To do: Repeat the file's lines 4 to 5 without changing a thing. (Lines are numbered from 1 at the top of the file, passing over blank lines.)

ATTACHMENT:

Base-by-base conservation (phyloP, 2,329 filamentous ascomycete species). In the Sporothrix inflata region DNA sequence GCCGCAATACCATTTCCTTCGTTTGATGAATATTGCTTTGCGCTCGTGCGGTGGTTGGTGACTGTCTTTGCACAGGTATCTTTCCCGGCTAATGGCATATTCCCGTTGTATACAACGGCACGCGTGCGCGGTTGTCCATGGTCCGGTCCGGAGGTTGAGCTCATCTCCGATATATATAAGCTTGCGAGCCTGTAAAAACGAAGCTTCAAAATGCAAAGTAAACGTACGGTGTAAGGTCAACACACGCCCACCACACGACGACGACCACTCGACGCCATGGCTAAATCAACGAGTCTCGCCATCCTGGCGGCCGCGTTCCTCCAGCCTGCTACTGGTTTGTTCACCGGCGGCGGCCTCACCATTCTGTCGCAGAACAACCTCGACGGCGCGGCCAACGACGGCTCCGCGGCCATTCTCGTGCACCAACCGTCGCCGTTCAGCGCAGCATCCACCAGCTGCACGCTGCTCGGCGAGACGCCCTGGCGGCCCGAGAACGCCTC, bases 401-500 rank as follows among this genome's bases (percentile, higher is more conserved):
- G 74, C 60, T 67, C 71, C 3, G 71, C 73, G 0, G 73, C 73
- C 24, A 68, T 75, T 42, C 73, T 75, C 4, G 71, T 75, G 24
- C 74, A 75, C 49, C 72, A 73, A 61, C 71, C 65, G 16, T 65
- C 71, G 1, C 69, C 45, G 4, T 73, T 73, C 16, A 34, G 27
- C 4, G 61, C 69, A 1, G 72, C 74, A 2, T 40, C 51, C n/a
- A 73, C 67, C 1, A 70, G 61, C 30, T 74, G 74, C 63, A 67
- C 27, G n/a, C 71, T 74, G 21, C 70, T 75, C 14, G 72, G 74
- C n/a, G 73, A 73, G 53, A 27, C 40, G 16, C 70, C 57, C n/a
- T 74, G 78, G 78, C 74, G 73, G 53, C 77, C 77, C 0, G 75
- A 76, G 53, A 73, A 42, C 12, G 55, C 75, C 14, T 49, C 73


- C 74, A 75, C 49, C 72, A 73, A 61, C 71, C 65, G 16, T 65
- C 71, G 1, C 69, C 45, G 4, T 73, T 73, C 16, A 34, G 27